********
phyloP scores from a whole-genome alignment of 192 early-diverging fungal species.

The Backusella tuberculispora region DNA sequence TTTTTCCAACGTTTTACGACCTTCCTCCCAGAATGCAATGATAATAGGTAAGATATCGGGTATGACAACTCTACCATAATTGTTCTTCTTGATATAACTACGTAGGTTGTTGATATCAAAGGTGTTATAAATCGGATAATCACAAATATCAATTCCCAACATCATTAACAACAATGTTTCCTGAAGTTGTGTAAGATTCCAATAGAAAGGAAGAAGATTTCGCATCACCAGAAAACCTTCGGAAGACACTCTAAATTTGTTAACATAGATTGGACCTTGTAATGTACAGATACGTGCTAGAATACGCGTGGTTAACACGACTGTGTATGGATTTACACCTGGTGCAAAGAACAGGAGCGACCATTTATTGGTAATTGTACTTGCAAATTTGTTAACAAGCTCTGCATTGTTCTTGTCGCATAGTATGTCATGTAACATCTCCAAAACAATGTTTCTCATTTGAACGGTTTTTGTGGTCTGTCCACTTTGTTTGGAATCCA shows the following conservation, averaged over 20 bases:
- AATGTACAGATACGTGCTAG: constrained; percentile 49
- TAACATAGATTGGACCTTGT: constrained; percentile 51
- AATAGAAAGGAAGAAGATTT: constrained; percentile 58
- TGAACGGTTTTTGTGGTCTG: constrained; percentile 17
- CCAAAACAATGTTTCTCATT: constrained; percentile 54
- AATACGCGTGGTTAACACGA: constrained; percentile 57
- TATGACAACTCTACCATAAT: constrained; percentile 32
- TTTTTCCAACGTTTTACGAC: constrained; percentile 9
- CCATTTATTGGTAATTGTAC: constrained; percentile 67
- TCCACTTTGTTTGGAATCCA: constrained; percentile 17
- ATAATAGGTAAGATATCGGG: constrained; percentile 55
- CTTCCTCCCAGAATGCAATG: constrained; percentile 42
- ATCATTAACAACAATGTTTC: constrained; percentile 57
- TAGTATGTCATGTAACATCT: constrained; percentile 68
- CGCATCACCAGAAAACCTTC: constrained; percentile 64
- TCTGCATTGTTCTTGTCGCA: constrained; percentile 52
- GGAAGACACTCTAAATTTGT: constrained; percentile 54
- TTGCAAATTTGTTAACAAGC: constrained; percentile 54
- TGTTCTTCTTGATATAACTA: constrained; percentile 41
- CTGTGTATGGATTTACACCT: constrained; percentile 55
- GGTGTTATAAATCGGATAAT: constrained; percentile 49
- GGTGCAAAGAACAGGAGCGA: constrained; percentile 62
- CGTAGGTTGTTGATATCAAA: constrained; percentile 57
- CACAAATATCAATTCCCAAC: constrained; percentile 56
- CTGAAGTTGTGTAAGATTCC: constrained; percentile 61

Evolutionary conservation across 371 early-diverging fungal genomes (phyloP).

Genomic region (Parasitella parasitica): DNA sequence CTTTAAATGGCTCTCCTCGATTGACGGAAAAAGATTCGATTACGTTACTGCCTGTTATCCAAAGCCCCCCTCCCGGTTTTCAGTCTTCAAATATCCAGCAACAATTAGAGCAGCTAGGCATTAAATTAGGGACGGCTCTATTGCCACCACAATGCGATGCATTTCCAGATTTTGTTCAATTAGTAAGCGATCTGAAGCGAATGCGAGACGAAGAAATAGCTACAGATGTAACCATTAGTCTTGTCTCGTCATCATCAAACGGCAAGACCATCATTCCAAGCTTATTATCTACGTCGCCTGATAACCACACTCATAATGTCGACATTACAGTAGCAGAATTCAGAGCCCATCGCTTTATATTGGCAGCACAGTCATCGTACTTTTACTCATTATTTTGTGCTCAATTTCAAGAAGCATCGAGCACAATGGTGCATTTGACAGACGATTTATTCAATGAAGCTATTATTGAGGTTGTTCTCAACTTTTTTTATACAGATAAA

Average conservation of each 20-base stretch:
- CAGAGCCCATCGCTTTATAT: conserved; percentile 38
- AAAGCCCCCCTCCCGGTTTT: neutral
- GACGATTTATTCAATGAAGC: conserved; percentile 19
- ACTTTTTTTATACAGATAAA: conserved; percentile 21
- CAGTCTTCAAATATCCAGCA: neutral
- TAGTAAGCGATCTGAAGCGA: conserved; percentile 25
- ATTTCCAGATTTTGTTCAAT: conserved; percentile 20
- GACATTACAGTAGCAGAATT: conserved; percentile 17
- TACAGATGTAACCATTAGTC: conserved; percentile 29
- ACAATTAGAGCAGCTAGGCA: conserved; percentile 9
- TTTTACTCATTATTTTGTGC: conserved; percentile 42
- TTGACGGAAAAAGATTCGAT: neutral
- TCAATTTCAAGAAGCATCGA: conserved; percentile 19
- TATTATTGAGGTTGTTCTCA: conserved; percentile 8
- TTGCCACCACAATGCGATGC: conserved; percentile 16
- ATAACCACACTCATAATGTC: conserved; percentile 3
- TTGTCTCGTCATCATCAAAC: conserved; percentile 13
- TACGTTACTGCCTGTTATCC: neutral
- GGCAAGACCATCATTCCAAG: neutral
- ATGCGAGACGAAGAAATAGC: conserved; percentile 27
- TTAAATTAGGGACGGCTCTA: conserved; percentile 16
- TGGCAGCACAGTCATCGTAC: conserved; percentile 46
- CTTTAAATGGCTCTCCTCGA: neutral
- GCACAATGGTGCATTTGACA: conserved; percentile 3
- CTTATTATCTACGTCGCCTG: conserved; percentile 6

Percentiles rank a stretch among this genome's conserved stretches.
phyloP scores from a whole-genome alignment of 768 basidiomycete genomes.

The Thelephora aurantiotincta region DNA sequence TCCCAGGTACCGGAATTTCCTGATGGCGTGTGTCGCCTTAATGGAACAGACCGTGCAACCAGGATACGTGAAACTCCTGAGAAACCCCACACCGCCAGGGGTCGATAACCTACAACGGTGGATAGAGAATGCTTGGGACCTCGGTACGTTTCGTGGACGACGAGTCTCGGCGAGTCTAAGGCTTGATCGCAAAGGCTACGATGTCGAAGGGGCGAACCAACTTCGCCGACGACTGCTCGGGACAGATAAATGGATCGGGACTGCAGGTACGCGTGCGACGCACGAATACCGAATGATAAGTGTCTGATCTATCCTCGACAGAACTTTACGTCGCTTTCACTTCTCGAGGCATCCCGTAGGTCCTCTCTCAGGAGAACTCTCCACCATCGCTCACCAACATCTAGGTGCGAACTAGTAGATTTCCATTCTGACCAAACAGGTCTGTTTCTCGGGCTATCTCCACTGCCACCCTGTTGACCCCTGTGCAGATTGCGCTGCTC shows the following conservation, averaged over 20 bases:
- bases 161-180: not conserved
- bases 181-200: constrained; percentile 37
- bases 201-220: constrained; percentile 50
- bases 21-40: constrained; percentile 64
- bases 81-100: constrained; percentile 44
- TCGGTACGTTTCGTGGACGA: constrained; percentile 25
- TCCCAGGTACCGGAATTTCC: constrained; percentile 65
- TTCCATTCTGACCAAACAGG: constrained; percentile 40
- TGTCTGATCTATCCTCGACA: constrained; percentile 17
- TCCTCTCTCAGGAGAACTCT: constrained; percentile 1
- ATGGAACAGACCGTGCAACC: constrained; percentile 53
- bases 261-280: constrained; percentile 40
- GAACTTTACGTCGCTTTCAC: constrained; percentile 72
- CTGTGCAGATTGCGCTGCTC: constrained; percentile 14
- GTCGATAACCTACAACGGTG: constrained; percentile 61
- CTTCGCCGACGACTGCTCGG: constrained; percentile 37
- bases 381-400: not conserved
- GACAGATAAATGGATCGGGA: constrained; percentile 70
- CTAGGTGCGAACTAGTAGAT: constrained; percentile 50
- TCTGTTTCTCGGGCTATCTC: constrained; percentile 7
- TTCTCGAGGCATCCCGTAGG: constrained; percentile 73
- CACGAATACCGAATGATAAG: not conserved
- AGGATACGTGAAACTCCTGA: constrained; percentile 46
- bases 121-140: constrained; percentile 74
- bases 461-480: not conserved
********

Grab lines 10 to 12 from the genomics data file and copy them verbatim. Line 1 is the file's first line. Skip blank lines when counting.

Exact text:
- TTTTTCCAACGTTTTACGAC: constrained; percentile 9
- CCATTTATTGGTAATTGTAC: constrained; percentile 67
- TCCACTTTGTTTGGAATCCA: constrained; percentile 17